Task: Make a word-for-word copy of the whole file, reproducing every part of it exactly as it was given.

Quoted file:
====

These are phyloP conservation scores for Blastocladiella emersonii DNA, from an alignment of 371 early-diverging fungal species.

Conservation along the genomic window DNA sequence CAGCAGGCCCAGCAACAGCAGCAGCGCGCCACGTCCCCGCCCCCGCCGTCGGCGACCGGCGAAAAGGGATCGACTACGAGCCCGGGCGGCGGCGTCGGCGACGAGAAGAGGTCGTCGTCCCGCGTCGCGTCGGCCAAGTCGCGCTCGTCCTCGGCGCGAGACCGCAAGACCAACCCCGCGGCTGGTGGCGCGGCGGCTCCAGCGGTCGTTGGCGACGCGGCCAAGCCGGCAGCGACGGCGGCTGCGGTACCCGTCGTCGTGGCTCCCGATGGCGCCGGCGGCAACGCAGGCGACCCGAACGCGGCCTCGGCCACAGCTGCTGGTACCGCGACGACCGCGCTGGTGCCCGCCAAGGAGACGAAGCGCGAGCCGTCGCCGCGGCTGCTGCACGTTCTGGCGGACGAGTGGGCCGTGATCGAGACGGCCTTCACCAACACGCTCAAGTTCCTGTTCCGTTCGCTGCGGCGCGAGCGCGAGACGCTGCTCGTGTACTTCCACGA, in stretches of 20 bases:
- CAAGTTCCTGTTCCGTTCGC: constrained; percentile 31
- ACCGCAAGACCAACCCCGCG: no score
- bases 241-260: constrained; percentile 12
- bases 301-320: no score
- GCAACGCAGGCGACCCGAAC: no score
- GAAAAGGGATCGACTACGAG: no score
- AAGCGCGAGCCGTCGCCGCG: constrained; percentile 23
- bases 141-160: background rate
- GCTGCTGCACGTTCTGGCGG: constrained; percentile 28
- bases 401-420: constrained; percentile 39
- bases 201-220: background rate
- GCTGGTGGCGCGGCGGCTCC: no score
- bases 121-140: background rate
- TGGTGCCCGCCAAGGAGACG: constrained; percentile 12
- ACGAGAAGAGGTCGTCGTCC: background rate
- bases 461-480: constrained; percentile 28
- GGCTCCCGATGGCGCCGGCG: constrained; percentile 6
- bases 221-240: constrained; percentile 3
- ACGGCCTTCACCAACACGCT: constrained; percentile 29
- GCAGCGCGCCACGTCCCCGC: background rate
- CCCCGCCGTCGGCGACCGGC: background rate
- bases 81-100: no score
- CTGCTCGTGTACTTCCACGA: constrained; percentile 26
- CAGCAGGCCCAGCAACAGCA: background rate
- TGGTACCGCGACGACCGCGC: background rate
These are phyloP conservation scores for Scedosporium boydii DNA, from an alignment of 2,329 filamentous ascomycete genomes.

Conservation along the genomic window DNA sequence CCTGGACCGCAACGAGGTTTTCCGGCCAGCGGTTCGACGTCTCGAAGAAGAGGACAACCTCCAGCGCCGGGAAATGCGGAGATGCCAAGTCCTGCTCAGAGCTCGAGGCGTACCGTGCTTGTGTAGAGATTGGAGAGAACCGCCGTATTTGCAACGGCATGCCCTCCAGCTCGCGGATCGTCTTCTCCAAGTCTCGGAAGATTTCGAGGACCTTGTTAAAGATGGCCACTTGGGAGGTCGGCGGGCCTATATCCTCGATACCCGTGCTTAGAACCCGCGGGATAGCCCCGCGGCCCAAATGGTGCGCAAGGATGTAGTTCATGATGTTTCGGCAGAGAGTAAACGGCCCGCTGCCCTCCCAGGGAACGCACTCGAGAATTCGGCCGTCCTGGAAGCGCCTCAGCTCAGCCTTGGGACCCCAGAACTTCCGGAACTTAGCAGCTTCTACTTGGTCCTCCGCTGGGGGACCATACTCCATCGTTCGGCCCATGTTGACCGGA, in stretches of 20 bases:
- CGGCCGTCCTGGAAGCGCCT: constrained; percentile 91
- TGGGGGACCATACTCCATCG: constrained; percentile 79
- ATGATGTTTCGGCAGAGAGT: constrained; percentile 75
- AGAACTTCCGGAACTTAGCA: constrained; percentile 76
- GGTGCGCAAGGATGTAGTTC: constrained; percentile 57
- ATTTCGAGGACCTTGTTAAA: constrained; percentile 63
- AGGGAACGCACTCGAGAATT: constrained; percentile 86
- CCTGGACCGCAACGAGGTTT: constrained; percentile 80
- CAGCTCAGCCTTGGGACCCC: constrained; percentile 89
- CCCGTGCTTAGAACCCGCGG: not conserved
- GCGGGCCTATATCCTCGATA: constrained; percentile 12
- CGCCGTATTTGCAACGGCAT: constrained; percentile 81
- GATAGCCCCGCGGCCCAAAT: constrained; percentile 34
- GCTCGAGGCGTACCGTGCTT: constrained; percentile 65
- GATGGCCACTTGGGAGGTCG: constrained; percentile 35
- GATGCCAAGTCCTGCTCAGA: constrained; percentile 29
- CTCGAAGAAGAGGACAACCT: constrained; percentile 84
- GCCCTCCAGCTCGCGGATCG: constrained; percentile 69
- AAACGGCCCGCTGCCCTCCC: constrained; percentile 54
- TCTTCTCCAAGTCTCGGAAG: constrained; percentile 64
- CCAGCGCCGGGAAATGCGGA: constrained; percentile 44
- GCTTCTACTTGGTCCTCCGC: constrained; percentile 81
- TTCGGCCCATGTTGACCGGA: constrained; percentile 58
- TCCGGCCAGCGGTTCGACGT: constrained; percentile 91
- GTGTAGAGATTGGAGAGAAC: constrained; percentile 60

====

These are phyloP conservation scores for Blastocladiella emersonii DNA, from an alignment of 371 early-diverging fungal species.

Conservation along the genomic window DNA sequence CAGCAGGCCCAGCAACAGCAGCAGCGCGCCACGTCCCCGCCCCCGCCGTCGGCGACCGGCGAAAAGGGATCGACTACGAGCCCGGGCGGCGGCGTCGGCGACGAGAAGAGGTCGTCGTCCCGCGTCGCGTCGGCCAAGTCGCGCTCGTCCTCGGCGCGAGACCGCAAGACCAACCCCGCGGCTGGTGGCGCGGCGGCTCCAGCGGTCGTTGGCGACGCGGCCAAGCCGGCAGCGACGGCGGCTGCGGTACCCGTCGTCGTGGCTCCCGATGGCGCCGGCGGCAACGCAGGCGACCCGAACGCGGCCTCGGCCACAGCTGCTGGTACCGCGACGACCGCGCTGGTGCCCGCCAAGGAGACGAAGCGCGAGCCGTCGCCGCGGCTGCTGCACGTTCTGGCGGACGAGTGGGCCGTGATCGAGACGGCCTTCACCAACACGCTCAAGTTCCTGTTCCGTTCGCTGCGGCGCGAGCGCGAGACGCTGCTCGTGTACTTCCACGA, in stretches of 20 bases:
- CAAGTTCCTGTTCCGTTCGC: constrained; percentile 31
- ACCGCAAGACCAACCCCGCG: no score
- bases 241-260: constrained; percentile 12
- bases 301-320: no score
- GCAACGCAGGCGACCCGAAC: no score
- GAAAAGGGATCGACTACGAG: no score
- AAGCGCGAGCCGTCGCCGCG: constrained; percentile 23
- bases 141-160: background rate
- GCTGCTGCACGTTCTGGCGG: constrained; percentile 28
- bases 401-420: constrained; percentile 39
- bases 201-220: background rate
- GCTGGTGGCGCGGCGGCTCC: no score
- bases 121-140: background rate
- TGGTGCCCGCCAAGGAGACG: constrained; percentile 12
- ACGAGAAGAGGTCGTCGTCC: background rate
- bases 461-480: constrained; percentile 28
- GGCTCCCGATGGCGCCGGCG: constrained; percentile 6
- bases 221-240: constrained; percentile 3
- ACGGCCTTCACCAACACGCT: constrained; percentile 29
- GCAGCGCGCCACGTCCCCGC: background rate
- CCCCGCCGTCGGCGACCGGC: background rate
- bases 81-100: no score
- CTGCTCGTGTACTTCCACGA: constrained; percentile 26
- CAGCAGGCCCAGCAACAGCA: background rate
- TGGTACCGCGACGACCGCGC: background rate
These are phyloP conservation scores for Scedosporium boydii DNA, from an alignment of 2,329 filamentous ascomycete genomes.

Conservation along the genomic window DNA sequence CCTGGACCGCAACGAGGTTTTCCGGCCAGCGGTTCGACGTCTCGAAGAAGAGGACAACCTCCAGCGCCGGGAAATGCGGAGATGCCAAGTCCTGCTCAGAGCTCGAGGCGTACCGTGCTTGTGTAGAGATTGGAGAGAACCGCCGTATTTGCAACGGCATGCCCTCCAGCTCGCGGATCGTCTTCTCCAAGTCTCGGAAGATTTCGAGGACCTTGTTAAAGATGGCCACTTGGGAGGTCGGCGGGCCTATATCCTCGATACCCGTGCTTAGAACCCGCGGGATAGCCCCGCGGCCCAAATGGTGCGCAAGGATGTAGTTCATGATGTTTCGGCAGAGAGTAAACGGCCCGCTGCCCTCCCAGGGAACGCACTCGAGAATTCGGCCGTCCTGGAAGCGCCTCAGCTCAGCCTTGGGACCCCAGAACTTCCGGAACTTAGCAGCTTCTACTTGGTCCTCCGCTGGGGGACCATACTCCATCGTTCGGCCCATGTTGACCGGA, in stretches of 20 bases:
- CGGCCGTCCTGGAAGCGCCT: constrained; percentile 91
- TGGGGGACCATACTCCATCG: constrained; percentile 79
- ATGATGTTTCGGCAGAGAGT: constrained; percentile 75
- AGAACTTCCGGAACTTAGCA: constrained; percentile 76
- GGTGCGCAAGGATGTAGTTC: constrained; percentile 57
- ATTTCGAGGACCTTGTTAAA: constrained; percentile 63
- AGGGAACGCACTCGAGAATT: constrained; percentile 86
- CCTGGACCGCAACGAGGTTT: constrained; percentile 80
- CAGCTCAGCCTTGGGACCCC: constrained; percentile 89
- CCCGTGCTTAGAACCCGCGG: not conserved
- GCGGGCCTATATCCTCGATA: constrained; percentile 12
- CGCCGTATTTGCAACGGCAT: constrained; percentile 81
- GATAGCCCCGCGGCCCAAAT: constrained; percentile 34
- GCTCGAGGCGTACCGTGCTT: constrained; percentile 65
- GATGGCCACTTGGGAGGTCG: constrained; percentile 35
- GATGCCAAGTCCTGCTCAGA: constrained; percentile 29
- CTCGAAGAAGAGGACAACCT: constrained; percentile 84
- GCCCTCCAGCTCGCGGATCG: constrained; percentile 69
- AAACGGCCCGCTGCCCTCCC: constrained; percentile 54
- TCTTCTCCAAGTCTCGGAAG: constrained; percentile 64
- CCAGCGCCGGGAAATGCGGA: constrained; percentile 44
- GCTTCTACTTGGTCCTCCGC: constrained; percentile 81
- TTCGGCCCATGTTGACCGGA: constrained; percentile 58
- TCCGGCCAGCGGTTCGACGT: constrained; percentile 91
- GTGTAGAGATTGGAGAGAAC: constrained; percentile 60